Congress controls the purse strings, and Trump’s budget outline is extremely unlikely to pass as-is. But it is a statement of priorities for an administration that’s already proven hostile to science, for example by pulling out of the Paris climate-change agreement and scrubbing information about climate change from government websites.
The Biggest Losers
The largest source of federal funds for UGA research is the Department of Health and Human Services, which provides more than $73 million to UGA projects. The proposed budget would cut HHS funding by almost 18 percent. Using the research office’s formula, UGA projects funded by HHS would lose more than $13 million.
The biggest loser in the proposed budget is the Environmental Protection Agency, which stands to lose 31 percent of its funding. While the effects of such a reduction on Athens’ EPA office are unknown, UGA’s loss would be minimal—about $200,000.
A major long-term research project is underway on the Georgia coast’s Sapelo Island, where Merryl Alber and 21 other scientists work on a “Long Term Ecological Research” project, one of 25 similar projects funded by the National Science Foundation. NSF established the LTER network in 1980 to study long-term change, including climate change, in specific ecological settings such as prairies, coasts and other environments. The Georgia Coastal Ecosystems project joined the LTER network in 2000.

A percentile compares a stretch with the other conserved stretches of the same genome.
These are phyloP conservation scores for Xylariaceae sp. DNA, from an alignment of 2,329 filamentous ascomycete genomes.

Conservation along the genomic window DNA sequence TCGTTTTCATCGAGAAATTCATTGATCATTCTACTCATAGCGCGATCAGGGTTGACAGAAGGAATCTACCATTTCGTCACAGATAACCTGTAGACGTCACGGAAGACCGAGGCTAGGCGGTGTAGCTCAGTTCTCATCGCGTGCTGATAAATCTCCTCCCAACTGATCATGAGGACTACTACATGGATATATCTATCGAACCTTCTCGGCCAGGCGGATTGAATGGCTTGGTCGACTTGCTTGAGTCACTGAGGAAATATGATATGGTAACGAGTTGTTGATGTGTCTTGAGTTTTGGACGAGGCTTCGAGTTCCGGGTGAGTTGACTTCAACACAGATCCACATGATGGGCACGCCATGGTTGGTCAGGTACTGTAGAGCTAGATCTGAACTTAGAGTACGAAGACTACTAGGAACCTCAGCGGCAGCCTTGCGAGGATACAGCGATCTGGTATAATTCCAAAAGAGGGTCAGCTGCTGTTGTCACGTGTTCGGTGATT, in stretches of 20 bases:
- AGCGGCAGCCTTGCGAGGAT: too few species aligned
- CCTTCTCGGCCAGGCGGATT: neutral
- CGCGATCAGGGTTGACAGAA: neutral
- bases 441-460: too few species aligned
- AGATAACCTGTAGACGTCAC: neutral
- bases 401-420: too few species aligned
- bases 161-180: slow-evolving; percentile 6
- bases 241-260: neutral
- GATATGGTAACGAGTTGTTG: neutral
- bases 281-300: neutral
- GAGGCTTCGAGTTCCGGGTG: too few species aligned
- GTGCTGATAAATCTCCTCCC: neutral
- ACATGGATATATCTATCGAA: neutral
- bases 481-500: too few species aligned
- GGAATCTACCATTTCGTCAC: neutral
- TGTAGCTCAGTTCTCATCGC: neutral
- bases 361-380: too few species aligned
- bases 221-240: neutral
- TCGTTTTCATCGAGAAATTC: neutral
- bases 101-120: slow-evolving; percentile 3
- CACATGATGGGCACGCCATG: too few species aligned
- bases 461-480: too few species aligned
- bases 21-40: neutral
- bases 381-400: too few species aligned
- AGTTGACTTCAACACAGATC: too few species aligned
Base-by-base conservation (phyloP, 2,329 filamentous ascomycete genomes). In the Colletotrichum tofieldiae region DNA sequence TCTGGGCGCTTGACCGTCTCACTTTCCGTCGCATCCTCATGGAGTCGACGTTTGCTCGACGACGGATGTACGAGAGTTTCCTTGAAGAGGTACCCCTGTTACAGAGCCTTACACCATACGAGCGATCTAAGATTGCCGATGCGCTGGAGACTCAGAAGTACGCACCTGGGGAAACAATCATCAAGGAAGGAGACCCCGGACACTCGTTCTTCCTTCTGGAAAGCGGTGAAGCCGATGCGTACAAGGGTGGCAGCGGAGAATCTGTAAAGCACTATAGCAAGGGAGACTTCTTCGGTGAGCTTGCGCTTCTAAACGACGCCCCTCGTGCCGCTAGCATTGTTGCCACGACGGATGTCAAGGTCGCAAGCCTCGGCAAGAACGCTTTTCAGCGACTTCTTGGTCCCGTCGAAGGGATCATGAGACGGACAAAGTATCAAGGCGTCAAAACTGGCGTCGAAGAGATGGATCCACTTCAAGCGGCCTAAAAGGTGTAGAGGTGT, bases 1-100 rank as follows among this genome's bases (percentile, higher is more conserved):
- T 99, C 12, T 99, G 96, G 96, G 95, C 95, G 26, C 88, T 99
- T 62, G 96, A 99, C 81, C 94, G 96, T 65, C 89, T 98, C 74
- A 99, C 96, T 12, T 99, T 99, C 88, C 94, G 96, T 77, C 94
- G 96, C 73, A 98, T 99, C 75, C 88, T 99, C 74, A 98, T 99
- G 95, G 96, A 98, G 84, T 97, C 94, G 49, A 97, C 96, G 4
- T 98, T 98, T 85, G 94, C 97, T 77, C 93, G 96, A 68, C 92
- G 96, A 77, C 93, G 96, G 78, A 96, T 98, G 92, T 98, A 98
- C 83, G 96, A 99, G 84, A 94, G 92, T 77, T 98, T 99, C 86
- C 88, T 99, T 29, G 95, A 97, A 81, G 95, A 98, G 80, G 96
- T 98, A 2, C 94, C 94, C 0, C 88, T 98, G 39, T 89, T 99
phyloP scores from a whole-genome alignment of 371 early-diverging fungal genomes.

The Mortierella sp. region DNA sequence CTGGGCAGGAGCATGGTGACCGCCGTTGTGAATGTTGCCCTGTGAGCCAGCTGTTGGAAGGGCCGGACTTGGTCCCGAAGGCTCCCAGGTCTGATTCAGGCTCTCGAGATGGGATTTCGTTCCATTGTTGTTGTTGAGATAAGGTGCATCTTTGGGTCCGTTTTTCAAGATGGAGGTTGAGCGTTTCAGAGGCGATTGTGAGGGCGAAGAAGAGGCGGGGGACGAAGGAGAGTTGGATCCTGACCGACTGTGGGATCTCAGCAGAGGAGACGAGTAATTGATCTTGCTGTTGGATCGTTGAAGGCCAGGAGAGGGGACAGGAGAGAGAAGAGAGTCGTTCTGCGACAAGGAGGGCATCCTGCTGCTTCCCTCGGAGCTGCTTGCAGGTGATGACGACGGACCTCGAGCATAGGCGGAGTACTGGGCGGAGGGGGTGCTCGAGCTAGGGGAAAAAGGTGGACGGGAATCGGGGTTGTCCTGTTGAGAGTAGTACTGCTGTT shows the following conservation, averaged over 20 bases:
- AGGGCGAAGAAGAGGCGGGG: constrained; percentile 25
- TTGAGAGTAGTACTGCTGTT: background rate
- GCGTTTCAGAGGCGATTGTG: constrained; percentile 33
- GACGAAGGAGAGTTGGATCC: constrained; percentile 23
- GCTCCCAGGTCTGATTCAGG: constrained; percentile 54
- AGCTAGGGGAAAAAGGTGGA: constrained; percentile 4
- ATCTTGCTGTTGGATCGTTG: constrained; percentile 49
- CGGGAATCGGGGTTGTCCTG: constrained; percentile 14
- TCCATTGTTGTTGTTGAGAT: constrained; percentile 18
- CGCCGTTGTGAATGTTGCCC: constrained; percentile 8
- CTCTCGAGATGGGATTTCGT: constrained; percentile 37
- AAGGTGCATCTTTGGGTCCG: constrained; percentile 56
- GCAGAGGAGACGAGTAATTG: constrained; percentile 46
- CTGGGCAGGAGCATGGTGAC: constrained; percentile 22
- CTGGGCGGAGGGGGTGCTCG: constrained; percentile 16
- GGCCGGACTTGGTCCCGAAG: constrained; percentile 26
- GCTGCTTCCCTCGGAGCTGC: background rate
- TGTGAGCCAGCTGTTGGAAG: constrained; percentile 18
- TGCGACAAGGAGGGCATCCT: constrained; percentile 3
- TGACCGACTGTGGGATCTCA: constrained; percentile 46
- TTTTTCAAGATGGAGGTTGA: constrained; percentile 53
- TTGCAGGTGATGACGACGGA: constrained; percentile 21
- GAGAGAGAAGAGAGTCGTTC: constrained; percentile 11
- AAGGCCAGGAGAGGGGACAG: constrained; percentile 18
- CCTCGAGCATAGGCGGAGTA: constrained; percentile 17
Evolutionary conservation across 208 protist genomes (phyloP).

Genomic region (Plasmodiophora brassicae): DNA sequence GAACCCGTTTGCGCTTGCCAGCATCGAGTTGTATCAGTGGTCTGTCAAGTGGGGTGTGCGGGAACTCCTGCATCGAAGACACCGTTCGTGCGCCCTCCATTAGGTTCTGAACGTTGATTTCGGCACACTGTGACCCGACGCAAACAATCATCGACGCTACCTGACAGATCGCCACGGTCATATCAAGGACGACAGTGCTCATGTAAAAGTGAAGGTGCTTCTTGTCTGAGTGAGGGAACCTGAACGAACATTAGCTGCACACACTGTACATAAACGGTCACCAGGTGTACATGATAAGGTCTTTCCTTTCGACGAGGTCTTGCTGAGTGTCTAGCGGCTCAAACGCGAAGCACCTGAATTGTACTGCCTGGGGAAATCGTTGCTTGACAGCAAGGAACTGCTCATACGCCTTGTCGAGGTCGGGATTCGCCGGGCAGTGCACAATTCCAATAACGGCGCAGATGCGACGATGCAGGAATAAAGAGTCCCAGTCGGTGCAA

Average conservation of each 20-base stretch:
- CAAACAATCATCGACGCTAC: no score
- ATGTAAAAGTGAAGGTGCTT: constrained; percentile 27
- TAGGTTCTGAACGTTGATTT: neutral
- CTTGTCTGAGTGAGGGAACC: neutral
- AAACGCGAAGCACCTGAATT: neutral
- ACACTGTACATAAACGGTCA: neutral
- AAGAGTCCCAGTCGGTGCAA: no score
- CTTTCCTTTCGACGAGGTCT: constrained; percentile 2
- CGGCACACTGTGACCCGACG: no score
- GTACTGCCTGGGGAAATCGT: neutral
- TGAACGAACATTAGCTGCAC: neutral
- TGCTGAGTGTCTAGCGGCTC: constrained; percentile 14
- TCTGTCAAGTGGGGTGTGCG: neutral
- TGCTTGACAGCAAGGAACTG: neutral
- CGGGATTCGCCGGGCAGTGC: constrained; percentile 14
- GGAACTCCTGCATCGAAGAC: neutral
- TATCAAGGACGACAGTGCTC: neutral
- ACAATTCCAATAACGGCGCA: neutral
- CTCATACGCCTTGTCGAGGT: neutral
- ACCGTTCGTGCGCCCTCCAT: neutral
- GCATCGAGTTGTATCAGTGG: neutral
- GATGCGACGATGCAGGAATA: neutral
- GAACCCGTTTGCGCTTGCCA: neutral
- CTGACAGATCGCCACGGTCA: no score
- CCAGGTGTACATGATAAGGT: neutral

The project at Sapelo is studying the effects that sea-level rise will have as it causes saltwater to move further upstream into wetlands and estuaries, potentially affecting plants, animals and nutrient cycling in these notoriously fragile environments. To study these effects, the research team set up 30 freshwater “plots” separated by plastic boundaries, and began mixing specific amounts of salt water brought in by truck from the ocean. They then compile detailed data on the effects they observe over time, and share the results with the scientific community and coastal managers.